Hypothermia can be fatal and occurs when a dog’s core body heat is too low. In freezing weather or prolonged exposure, a dog can lose body heat faster than it can be replaced.
Signs to look out for are;
- Piloerection (fluffing up of fur)
- Confusion or lack of coordination
- Muscle stiffness
- Slow, shallow breathing
If you suspect your dog is suffering from hypothermia, it’s essential to warm up your dog. Move your dog to a warm room and wrap them in a blanket. A covered hot water bottle, warm hairdryer heat, or a warm bath can also be used to help your dog get back to a normal body temperature.
As with frostbite, it’s important not to use hot water if you put your dog in a bath. Ideally, the water should only be a few degrees above your dog’s average body temperature (90-94 degrees Fahrenheit).
Once your dog’s temperature is above 100 degrees Fahrenheit (37.8-degree centigrade), remove any additional heat source, like the hot water bottle, to prevent overheating. But keep your dog in a warm room until they are back to normal. Be gentle with your dog as they are likely to experience extreme discomfort as they warm up, and contact your vet as soon as possible.
What dogs are vulnerable to cold?
Just like us, dogs vary. While some dogs may play happily for hours in the deep snow, others prefer to snuggle down in pajamas in front of a roaring fire.
However, some common factors can help determine whether your dog is likely to enjoy and be comfortable in cold weather.
What do the Siberian Husky, the Malamute, and the Saint Bernard all have in common? A thick double coat. Double coated dog breeds have an extra layer of protection against the cold. The fluffy undercoat acts as an insulation layer, keeping the dog warm in winter and cool in summer.
Dogs with single coats like Staffordshire Bull Terriers, Whippets, and Maltese often need a bit of additional warmth in winter to keep them feeling comfortable when it’s chilly outside.
When it comes to keeping warm, size does matter. Small dogs tend to suffer more in cold weather as they are closer to the ground, where the air temperature tends to be cooler. And any ice, snow, or freezing water is likely to get splashed on the dog’s chest and underbelly, cooling body temperature even more.
Health and Age
Both health and age will affect your dog’s resilience to cold weather. Elderly dogs, along with puppies and young dogs, are more vulnerable to the cold. What’s more, if your dog is already suffering from a health condition, cold weather can make it worse, especially if that illness or disease makes it difficult for your dog to regulate their body temperature.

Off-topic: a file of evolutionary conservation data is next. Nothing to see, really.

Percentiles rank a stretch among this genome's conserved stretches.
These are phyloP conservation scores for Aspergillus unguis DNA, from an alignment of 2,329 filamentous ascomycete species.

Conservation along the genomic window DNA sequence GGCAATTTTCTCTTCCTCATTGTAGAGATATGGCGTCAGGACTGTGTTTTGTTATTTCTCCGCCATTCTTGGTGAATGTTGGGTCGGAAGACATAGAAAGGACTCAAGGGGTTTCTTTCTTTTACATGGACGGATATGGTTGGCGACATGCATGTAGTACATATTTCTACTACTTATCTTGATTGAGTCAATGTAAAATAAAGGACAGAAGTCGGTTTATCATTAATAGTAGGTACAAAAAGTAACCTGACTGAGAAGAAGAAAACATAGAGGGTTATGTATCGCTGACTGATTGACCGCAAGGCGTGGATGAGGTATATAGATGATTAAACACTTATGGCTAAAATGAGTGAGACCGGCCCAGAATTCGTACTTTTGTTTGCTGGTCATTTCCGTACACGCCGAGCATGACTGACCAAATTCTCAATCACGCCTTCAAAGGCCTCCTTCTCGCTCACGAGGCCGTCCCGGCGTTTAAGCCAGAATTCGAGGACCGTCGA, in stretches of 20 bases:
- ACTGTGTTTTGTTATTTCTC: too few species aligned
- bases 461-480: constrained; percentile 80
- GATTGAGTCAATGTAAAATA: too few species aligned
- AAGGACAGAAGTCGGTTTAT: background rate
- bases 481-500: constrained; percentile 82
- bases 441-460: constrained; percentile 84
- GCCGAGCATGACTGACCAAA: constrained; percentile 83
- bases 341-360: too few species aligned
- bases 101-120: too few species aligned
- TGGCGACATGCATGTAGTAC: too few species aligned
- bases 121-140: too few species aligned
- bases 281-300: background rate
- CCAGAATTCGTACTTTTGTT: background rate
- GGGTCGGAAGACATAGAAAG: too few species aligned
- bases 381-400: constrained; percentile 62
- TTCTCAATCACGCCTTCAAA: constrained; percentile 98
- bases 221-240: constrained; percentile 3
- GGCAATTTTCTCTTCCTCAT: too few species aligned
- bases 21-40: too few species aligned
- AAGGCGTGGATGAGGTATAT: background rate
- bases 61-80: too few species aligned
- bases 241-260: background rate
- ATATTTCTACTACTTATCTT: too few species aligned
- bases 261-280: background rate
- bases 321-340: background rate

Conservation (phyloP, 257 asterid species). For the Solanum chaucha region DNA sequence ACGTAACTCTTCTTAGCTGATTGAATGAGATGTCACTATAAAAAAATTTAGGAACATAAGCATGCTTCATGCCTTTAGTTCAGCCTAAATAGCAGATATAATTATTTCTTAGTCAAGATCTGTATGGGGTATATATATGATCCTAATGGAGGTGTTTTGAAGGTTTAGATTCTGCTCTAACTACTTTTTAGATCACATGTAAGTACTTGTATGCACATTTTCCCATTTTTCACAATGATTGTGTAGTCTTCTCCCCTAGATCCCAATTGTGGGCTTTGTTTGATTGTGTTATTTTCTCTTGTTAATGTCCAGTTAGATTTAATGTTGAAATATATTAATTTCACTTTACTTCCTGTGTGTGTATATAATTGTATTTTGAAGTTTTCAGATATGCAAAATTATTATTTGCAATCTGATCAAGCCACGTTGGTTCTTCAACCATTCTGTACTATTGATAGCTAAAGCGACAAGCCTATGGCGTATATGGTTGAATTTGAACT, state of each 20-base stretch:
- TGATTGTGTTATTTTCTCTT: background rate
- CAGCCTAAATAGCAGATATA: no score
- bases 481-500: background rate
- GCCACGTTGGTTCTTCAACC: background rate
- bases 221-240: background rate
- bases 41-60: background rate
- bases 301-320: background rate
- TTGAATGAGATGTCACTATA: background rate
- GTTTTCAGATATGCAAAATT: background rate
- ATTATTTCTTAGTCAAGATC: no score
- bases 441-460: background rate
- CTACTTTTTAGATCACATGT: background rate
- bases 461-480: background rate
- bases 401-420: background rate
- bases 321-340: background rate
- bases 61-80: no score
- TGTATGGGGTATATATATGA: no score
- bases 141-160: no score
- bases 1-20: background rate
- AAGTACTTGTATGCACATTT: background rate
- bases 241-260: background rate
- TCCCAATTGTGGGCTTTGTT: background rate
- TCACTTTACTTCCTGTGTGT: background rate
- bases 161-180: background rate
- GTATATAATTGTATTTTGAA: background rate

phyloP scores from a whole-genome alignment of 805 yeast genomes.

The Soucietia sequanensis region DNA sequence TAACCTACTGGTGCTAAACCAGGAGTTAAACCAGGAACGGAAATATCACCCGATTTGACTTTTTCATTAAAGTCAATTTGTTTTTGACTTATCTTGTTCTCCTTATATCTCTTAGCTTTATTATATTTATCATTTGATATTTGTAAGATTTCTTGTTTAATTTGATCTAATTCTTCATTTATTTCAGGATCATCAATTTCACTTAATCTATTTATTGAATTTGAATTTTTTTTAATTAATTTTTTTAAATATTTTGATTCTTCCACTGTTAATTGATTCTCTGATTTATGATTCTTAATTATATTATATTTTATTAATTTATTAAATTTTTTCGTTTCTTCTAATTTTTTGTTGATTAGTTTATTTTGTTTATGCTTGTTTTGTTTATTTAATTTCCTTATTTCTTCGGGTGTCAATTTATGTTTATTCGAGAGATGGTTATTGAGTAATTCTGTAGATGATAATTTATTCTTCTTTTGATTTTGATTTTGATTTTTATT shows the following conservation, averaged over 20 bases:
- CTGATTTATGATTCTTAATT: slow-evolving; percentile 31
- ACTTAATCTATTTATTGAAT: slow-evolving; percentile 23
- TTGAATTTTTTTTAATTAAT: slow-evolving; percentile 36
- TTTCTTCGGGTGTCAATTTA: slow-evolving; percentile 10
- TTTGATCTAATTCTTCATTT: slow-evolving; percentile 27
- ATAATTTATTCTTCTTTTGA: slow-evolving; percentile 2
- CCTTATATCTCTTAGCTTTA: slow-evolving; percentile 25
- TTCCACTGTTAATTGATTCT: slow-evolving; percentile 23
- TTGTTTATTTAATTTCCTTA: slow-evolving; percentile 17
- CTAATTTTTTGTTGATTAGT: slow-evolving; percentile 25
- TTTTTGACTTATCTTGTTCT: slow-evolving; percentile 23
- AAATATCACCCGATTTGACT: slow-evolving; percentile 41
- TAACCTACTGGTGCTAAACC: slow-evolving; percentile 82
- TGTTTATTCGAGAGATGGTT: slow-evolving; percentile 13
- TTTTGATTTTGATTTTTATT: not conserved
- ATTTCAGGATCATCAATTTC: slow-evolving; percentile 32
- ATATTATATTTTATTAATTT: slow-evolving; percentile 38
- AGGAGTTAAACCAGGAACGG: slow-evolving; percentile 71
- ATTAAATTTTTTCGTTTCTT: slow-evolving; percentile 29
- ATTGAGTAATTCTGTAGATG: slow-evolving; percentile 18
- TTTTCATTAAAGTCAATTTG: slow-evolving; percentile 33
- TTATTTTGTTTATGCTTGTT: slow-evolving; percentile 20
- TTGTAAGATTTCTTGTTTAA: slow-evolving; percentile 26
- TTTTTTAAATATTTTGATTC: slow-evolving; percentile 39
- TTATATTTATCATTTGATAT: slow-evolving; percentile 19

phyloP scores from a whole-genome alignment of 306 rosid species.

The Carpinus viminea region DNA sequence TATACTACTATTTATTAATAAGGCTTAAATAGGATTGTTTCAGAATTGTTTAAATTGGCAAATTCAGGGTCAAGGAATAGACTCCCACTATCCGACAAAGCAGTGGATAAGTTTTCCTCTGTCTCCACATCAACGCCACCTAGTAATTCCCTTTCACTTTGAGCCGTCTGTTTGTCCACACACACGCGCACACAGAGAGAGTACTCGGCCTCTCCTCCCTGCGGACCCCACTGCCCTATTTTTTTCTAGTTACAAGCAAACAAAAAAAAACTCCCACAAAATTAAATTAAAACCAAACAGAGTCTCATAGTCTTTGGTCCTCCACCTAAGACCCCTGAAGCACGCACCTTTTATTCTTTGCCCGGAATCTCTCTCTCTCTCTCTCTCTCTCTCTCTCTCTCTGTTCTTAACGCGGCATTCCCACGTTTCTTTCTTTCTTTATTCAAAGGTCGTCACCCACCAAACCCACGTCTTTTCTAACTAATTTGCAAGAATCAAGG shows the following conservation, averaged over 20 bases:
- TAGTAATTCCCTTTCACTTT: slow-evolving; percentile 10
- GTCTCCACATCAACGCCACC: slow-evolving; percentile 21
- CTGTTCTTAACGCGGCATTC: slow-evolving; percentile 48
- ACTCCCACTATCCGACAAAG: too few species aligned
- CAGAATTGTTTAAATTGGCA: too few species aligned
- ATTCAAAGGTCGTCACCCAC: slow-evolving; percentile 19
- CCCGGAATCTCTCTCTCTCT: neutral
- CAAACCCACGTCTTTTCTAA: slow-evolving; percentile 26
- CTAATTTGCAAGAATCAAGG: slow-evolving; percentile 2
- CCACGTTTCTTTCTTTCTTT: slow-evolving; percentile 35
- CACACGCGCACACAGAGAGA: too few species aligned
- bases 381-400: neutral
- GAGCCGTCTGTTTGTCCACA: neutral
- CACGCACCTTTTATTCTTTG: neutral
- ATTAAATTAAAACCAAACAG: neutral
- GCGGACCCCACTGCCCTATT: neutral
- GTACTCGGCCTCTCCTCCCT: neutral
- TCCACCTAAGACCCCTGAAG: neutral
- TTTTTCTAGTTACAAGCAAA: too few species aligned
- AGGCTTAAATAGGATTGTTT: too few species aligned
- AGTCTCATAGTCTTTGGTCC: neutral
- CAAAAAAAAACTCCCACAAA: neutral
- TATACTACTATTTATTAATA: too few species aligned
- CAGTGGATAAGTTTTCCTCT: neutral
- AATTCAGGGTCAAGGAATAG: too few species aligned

Cold weather checklist
Prevention is much easier than treating either frostbite or hypothermia. The following guidelines will help keep your dog safe and well through the winter months:
Limit exposure to cold weather
If you’re feeling cold, wrapped up in a hat, gloves, and scarf. Your dog is likely to feel chilly too. The longer your dog is exposed to icy conditions, the more likely they are to develop problems.
Although your dog’s breed, coat, size, and health will affect how long they will be comfortable in wintry weather. Factors such as wind chill, damp conditions, and activity levels, however, also play a role in the time that your dog can safely stay outside.
Limit time outside and keep an eye on your dog. If you notice any changes in behavior, bring them inside and keep them warm.
Provide additional warmth
There’s no shortage of dog apparel available. From dog coats to jumpers to boots, all your dog’s winter wardrobe needs are catered for.
Dog coats help retain body heat, and dog boots help prevent paws from frostbite. But make sure that all articles are correctly fitted. As poorly fitted clothes are unlikely to offer much protection and can be uncomfortable for your dog.
Provide a warm shelter
If your dog spends most of their time living outside, they must have a cozy, dry place in which to shelter. Contrary to popular belief, dogs don’t become accustomed to cold weather, although they may grow a thicker coat.
All dogs need a safe refuge that offers protection from the cold, wet, and wind. Blankets, self-heating pads, and dog coats are readily available and provide extra protection to an outside dog.
Can dogs get sick from being cold?
Yes, they can. Winter can be hard for both our dogs and us. Despite the widespread view that our dogs don’t need extra protection because of their natural fur coat. Many dogs appreciate an additional layer of security when the weather gets cold.
Even the hardiest breeds are susceptible to winter illnesses if exposed to the cold for extended periods of time. Watch your dog for symptoms and changes in behavior, and keep your dog safe by limiting the time they spend outside when it’s below freezing.